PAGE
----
Treatment Could Save Millions Their Sight
PORTLAND, Ore., Feb. 25 /PRNewswire/ -- The Food and Drug Administration (FDA) has only approved Avastin for cancer of the colon and lungs. In off-label use, however, Avastin is proving itself as a "miracle drug" that's currently used by some doctors to treat other cancers, including breast, prostate, renal cell, head and neck, pancreatic, ovarian and hepatocellular.
Some ophthalmologists are also turning to Avastin for wet age-related macular degeneration (AMD), the leading cause of blindness in people over 50 years old. Wet AMD is a growing concern for aging adults. There are 200,000 new cases of the disease every year and experts project the number will increase rapidly as baby boomers age and their life expectancy increases. Experts estimate 6.3 million people will lose their vision to wet AMD by 2030. They also predict the disease will cost half a million people their sight each year.
In wet AMD, abnormal blood vessels grow at the back of the eye and leak blood and fluids into the macula, the central part of the retina. Like a high-definition digital camera, the eye's macula picks up fine-grained pictures so you can see their detail. Untreated wet AMD rapidly causes rapid vision loss and without the macula you cannot read fine print, recognize faces or drive.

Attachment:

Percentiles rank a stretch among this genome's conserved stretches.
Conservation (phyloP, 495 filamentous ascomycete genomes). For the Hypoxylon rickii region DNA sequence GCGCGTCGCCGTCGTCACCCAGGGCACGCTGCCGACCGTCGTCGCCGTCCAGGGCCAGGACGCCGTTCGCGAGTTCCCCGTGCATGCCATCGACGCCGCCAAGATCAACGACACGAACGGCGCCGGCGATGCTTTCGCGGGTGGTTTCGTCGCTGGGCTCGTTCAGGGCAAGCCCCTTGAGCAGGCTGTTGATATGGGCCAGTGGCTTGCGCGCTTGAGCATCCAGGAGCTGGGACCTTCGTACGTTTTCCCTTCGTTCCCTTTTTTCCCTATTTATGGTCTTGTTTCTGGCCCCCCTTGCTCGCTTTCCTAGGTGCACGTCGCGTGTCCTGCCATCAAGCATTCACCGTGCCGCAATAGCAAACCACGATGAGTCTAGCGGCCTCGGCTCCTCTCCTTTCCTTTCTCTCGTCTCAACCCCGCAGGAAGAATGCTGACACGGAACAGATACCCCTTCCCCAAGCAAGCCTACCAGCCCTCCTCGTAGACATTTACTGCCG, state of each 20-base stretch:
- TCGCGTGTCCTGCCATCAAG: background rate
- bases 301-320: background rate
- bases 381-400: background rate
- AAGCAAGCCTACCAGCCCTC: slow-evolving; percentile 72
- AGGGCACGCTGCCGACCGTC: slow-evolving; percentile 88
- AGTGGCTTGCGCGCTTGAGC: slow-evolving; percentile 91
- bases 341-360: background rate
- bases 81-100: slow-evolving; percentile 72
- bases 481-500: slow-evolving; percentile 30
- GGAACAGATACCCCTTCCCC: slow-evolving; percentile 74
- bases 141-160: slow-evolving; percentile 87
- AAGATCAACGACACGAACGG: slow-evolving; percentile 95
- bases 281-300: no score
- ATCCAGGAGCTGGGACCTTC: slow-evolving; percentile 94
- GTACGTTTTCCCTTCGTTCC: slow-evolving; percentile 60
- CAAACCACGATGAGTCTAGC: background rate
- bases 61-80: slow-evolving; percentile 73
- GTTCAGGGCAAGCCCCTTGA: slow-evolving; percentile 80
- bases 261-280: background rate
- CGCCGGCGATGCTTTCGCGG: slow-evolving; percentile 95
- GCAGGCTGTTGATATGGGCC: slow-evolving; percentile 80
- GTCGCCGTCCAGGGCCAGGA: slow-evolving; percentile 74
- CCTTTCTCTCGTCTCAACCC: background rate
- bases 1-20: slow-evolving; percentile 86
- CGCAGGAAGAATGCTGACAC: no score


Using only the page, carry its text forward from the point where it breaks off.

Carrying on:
"Because wet AMD is a devastating disease that progresses swiftly, ophthalmologists want to treat it immediately," explains Dr. Skip Freedman, executive medical director at AllMed Healthcare Management, a leading independent review organization (IRO). "And there is strong medical evidence that Avastin and Luncentis are the most effective treatment for wet AMD today."
According to Freedman, both drugs bind and inactivate the growth of
blood vessels in the macula. In 2006, the FDA approved Genentech's
Luncentis for wet AMD. However, because Genentech researchers derived both
Luncentis and Avastin from the same mo
|SOURCE AllMed Healthcare Management|
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